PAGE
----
When she began designing her own garden, Betsy was well up to the task. Describing herself as someone who had previously “putzed around” with gardening when her children, now 22 and 24, were small, Betsy got serious 10 years ago. She took the Master Gardener course at the Missouri Botanical Garden, offered through the University of Missouri Extension Service. Following the completion of the course, she began working at Garden Heights Nursery in Richmond Heights, and immediately “hit it off” with a coworker, Caroline Hogg. The two women became instant friends and decided to pool their knowledge. They created a company called The Artful Garden, specializing in garden design, construction, installation and maintenance. “We decided to try something we both loved,” Betsy explains simply.
Her own landscaping concept gave Betsy the joy of using plants she already knew she loved while adding a new-found favorite evergreens, which require no maintenance. She planted weeping Alaskan cedars for their vertical height to 15 feet and architectural interest, created by unusual branching. “They have so much character,” she says.
For contrasting shape and intense blue color, she added a number of dwarf “Blue Globe” spruce, which she keeps trimmed to encourage the round shape and low height. “Lemon Thread” false cypress got the nod for its chartreuse color and feathery texture, particularly in contrast with the blue spruce. She included a dwarf mugo pine for its rich, dark-green color and mounded shape.
She also made liberal use of another favorite, “Garden Glow” dogwood. Featuring bright chartreuse leaves in summer, this shrub-size plant has delicate, frothy-white flowers in spring and red stems that brighten up the winter landscape. “It works both in the sun and shade, but prefers partial shade,” she notes.
While she loves most hydrangeas, “Annabelle,” a native hydrangea discovered growing in Anna, IL, is particularly suited to her rustic garden, and she loves its huge white blossoms and long bloom time. Because they bloom on new wood, homeowners often are counseled to cut their “Annabelles” down in late winter. “I’ve tried cutting them back and letting them go, and I don’t think it makes any difference in the blossoms,” she says.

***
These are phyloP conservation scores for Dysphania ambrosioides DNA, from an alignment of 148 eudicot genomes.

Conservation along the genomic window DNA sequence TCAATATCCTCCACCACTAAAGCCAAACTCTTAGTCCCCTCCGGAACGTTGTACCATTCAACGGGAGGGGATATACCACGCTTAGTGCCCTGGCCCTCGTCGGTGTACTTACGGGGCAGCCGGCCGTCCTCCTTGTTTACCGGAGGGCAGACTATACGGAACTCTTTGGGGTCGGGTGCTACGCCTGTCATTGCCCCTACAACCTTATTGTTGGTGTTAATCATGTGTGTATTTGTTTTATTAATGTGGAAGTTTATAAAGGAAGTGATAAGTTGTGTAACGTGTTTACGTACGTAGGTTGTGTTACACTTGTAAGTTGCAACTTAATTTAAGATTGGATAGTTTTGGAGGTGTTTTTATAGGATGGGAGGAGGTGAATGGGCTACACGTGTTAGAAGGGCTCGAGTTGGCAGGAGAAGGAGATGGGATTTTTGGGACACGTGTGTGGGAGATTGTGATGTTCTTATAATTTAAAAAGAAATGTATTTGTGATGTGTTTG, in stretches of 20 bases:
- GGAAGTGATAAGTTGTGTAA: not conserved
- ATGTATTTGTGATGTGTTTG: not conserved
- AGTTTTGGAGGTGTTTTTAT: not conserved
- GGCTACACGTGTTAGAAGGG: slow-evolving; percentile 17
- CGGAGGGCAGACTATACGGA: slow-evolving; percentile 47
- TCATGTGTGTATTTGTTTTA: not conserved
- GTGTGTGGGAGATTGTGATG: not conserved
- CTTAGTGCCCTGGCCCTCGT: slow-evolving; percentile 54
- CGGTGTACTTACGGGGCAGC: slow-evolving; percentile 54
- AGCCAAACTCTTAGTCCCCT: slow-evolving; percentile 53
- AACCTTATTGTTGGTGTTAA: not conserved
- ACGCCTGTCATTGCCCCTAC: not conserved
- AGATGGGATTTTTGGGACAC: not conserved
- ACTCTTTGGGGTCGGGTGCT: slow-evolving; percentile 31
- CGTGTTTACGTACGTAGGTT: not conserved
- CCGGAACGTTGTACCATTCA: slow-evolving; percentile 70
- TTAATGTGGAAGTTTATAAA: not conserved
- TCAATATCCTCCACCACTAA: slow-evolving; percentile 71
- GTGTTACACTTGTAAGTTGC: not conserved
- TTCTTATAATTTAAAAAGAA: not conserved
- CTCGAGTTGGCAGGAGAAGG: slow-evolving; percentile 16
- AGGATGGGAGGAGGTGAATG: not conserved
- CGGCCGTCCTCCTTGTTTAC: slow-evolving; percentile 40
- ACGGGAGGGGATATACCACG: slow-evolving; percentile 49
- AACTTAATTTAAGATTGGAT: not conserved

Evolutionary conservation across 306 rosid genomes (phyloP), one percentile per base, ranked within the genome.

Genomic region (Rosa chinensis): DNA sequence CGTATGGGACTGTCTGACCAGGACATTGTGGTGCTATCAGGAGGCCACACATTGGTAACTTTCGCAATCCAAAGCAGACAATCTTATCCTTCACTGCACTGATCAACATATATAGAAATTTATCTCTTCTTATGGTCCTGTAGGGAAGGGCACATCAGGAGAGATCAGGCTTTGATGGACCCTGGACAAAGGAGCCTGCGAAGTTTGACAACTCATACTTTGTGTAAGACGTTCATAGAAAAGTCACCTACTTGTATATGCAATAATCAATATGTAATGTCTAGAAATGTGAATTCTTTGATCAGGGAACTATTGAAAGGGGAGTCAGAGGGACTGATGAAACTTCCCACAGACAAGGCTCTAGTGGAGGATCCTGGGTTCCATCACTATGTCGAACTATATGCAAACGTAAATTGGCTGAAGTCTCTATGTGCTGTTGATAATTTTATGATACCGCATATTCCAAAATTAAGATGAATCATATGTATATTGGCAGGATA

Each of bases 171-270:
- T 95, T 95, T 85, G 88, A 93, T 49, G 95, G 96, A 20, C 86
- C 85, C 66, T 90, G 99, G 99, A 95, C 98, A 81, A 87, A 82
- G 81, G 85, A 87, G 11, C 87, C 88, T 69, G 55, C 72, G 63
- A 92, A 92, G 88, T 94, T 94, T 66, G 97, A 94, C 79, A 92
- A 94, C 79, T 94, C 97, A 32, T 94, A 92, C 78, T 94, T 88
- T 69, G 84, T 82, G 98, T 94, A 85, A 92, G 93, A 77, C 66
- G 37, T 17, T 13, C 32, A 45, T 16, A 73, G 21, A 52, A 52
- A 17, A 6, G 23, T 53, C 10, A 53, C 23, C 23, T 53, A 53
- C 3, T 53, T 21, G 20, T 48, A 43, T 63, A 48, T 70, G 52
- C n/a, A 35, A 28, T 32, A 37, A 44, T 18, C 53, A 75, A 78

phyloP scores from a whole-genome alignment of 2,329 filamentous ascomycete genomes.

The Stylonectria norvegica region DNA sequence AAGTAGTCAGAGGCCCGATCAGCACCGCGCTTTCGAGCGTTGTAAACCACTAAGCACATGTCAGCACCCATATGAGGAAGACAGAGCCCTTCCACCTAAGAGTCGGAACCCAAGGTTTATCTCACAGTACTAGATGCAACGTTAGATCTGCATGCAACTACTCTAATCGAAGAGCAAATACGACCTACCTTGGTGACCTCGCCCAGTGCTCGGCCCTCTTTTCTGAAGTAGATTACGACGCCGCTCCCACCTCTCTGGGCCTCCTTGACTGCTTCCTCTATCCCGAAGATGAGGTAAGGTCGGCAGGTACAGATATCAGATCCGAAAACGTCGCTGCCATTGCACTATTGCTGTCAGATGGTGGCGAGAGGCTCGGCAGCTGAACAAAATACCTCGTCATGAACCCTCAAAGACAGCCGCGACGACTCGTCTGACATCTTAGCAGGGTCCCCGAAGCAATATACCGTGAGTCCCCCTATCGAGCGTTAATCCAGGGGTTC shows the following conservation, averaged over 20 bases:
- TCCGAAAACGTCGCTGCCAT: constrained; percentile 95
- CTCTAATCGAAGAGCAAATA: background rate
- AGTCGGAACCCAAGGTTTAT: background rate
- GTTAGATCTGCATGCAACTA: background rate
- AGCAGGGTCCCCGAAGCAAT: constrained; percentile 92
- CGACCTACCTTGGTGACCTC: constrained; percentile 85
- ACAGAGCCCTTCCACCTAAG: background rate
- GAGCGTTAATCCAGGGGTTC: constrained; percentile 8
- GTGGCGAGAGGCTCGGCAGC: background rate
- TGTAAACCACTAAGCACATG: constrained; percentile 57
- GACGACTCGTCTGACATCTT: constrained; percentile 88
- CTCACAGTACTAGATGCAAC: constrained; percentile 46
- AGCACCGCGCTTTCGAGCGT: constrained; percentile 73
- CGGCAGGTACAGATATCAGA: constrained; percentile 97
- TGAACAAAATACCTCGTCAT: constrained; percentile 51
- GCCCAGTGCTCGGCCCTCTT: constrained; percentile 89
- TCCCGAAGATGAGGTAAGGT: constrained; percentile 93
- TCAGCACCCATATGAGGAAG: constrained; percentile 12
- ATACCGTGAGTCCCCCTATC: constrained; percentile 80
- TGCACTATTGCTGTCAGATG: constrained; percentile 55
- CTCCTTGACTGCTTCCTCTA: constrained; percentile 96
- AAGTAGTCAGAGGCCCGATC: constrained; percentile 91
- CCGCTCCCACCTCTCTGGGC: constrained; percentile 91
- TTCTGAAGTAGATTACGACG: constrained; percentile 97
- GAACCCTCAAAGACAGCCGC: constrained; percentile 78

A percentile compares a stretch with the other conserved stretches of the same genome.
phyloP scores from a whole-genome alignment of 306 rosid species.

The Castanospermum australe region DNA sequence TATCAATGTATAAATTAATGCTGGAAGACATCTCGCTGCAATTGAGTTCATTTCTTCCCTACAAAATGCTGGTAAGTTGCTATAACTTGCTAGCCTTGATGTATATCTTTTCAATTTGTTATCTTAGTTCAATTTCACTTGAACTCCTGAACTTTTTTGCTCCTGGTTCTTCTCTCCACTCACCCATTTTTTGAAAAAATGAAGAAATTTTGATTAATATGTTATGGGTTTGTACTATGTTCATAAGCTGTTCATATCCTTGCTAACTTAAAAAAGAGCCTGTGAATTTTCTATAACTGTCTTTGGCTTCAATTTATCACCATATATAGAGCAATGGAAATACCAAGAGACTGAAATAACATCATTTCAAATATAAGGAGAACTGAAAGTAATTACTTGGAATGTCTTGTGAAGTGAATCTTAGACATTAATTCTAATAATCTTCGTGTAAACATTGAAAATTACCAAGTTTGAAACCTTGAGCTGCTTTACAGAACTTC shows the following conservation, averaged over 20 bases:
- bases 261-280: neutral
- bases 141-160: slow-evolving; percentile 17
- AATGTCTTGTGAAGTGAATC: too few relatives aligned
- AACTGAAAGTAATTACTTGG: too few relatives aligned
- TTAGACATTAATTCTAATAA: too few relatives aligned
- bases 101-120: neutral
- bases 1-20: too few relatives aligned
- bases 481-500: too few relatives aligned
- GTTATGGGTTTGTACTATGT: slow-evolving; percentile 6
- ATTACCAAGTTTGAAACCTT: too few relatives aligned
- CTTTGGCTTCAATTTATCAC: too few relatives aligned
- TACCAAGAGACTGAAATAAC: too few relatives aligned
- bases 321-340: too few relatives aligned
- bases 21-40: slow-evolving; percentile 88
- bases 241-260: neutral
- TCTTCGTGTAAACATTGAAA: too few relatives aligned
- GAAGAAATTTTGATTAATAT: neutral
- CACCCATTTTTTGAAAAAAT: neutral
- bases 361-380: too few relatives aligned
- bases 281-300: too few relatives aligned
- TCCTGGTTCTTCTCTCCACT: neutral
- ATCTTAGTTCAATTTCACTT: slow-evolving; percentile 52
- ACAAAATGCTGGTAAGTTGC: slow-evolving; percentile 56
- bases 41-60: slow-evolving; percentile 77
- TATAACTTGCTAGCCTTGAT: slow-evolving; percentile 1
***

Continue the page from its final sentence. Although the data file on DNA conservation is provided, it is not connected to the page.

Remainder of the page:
When it comes to grasses, she is partial to “Karl Foerster,” also known as feather reed grass. It is dramatic in the landscape both for its vertical height to 5 feet and its wheat-colored seed heads, which she particularly likes as a contrast with surrounding evergreens. “It is one of the few grasses that can handle both wet and dry conditions,” she adds.
Both in her own garden and when working with clients, Betsy concentrates on unfussy plants with an “easy-to-grow” reputation. In addition to stalwarts such as “Lemon Thread” false cypress and “Garden Glow” dogwood in the landscape, Betsy notes, she is able to clip something from her garden to decorate her home 12 months a year.
To enhance the rustic feeling of the landscape, the flagstone path through the garden meanders back and forth among the shrubs and trees. Rock outcroppings and patches of gravel add to the mountain theme. While Betsy herself has transformed her space by planting the shrubs and trees, Mark Couch of Woodland Gardens built the creek that flows in and around the plants. Both have recreated the Wendell’s desired vacation experience. “Sitting on the porch, we can hear the sound of the water and we usually can’t see a neighbor’s house,” Betsy says.
She loves gardening, she explains, because she finds it therapeutic. “I like to be outside, and I don’t sit well. I love being surrounded by a garden and looking at things that are pretty.”
In working with her customers, Betsy has observed some common mistakes people make in their own gardens and has some tips.
• One mistake is putting in too many single things. When you do that, a garden always looks like a jumble. We always try to use multiples of odd numbers of plants.
• Another is going to a nursery and picking out a beautiful blooming plant because it looks so pretty, then getting home and trying to find a place for it. You can mess up a whole area just trying to find space for that one plant.
• Do not be afraid to move plants around until you find a spot they like.
• Get rid of high-maintenance and invasive plants.
• Spotting containers of annuals in the landscape can add height and variety.
• Be cautious about new varieties of plants. Often they have not been tested for the long term. Some really do not do well when they first come out. Often it is better to stick with tried-and-true varieties you know work.
• If you want a shrub to stay small, make sure you have planted a slow-growing variety and then do not be afraid to trim it back.